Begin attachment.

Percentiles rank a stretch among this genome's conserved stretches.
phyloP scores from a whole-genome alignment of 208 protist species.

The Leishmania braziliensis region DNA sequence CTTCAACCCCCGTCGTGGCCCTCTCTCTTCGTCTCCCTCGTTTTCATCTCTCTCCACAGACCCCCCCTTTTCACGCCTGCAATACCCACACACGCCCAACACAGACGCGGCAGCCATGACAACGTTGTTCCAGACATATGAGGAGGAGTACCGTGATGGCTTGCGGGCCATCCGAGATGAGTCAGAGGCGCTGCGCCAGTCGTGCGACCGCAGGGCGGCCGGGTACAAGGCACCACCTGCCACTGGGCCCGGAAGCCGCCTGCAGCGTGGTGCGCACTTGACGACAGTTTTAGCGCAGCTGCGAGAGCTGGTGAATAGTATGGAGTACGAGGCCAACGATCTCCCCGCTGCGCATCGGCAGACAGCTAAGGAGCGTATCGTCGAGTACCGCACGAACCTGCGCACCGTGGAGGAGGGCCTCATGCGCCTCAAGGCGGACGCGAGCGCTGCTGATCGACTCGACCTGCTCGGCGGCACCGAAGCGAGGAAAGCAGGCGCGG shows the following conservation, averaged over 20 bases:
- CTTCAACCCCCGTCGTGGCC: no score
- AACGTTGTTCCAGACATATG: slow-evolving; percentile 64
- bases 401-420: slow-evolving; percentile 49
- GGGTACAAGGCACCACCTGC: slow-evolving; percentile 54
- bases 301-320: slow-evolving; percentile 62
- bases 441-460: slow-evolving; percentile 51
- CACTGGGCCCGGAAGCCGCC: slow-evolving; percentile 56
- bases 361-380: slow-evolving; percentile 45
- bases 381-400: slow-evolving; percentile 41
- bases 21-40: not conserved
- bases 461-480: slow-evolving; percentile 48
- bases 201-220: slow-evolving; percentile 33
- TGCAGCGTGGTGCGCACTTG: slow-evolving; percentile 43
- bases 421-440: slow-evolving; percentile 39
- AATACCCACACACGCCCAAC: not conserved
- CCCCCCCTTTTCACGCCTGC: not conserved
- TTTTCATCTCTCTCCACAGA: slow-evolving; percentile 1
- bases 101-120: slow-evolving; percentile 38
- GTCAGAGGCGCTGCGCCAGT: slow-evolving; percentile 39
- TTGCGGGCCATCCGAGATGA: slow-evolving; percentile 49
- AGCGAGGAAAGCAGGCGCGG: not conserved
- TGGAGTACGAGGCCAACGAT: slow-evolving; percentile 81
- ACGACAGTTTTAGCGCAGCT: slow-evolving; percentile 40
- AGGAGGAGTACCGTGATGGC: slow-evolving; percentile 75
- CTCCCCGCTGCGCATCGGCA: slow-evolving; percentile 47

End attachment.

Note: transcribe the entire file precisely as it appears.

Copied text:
Percentiles rank a stretch among this genome's conserved stretches.
phyloP scores from a whole-genome alignment of 208 protist species.

The Leishmania braziliensis region DNA sequence CTTCAACCCCCGTCGTGGCCCTCTCTCTTCGTCTCCCTCGTTTTCATCTCTCTCCACAGACCCCCCCTTTTCACGCCTGCAATACCCACACACGCCCAACACAGACGCGGCAGCCATGACAACGTTGTTCCAGACATATGAGGAGGAGTACCGTGATGGCTTGCGGGCCATCCGAGATGAGTCAGAGGCGCTGCGCCAGTCGTGCGACCGCAGGGCGGCCGGGTACAAGGCACCACCTGCCACTGGGCCCGGAAGCCGCCTGCAGCGTGGTGCGCACTTGACGACAGTTTTAGCGCAGCTGCGAGAGCTGGTGAATAGTATGGAGTACGAGGCCAACGATCTCCCCGCTGCGCATCGGCAGACAGCTAAGGAGCGTATCGTCGAGTACCGCACGAACCTGCGCACCGTGGAGGAGGGCCTCATGCGCCTCAAGGCGGACGCGAGCGCTGCTGATCGACTCGACCTGCTCGGCGGCACCGAAGCGAGGAAAGCAGGCGCGG shows the following conservation, averaged over 20 bases:
- CTTCAACCCCCGTCGTGGCC: no score
- AACGTTGTTCCAGACATATG: slow-evolving; percentile 64
- bases 401-420: slow-evolving; percentile 49
- GGGTACAAGGCACCACCTGC: slow-evolving; percentile 54
- bases 301-320: slow-evolving; percentile 62
- bases 441-460: slow-evolving; percentile 51
- CACTGGGCCCGGAAGCCGCC: slow-evolving; percentile 56
- bases 361-380: slow-evolving; percentile 45
- bases 381-400: slow-evolving; percentile 41
- bases 21-40: not conserved
- bases 461-480: slow-evolving; percentile 48
- bases 201-220: slow-evolving; percentile 33
- TGCAGCGTGGTGCGCACTTG: slow-evolving; percentile 43
- bases 421-440: slow-evolving; percentile 39
- AATACCCACACACGCCCAAC: not conserved
- CCCCCCCTTTTCACGCCTGC: not conserved
- TTTTCATCTCTCTCCACAGA: slow-evolving; percentile 1
- bases 101-120: slow-evolving; percentile 38
- GTCAGAGGCGCTGCGCCAGT: slow-evolving; percentile 39
- TTGCGGGCCATCCGAGATGA: slow-evolving; percentile 49
- AGCGAGGAAAGCAGGCGCGG: not conserved
- TGGAGTACGAGGCCAACGAT: slow-evolving; percentile 81
- ACGACAGTTTTAGCGCAGCT: slow-evolving; percentile 40
- AGGAGGAGTACCGTGATGGC: slow-evolving; percentile 75
- CTCCCCGCTGCGCATCGGCA: slow-evolving; percentile 47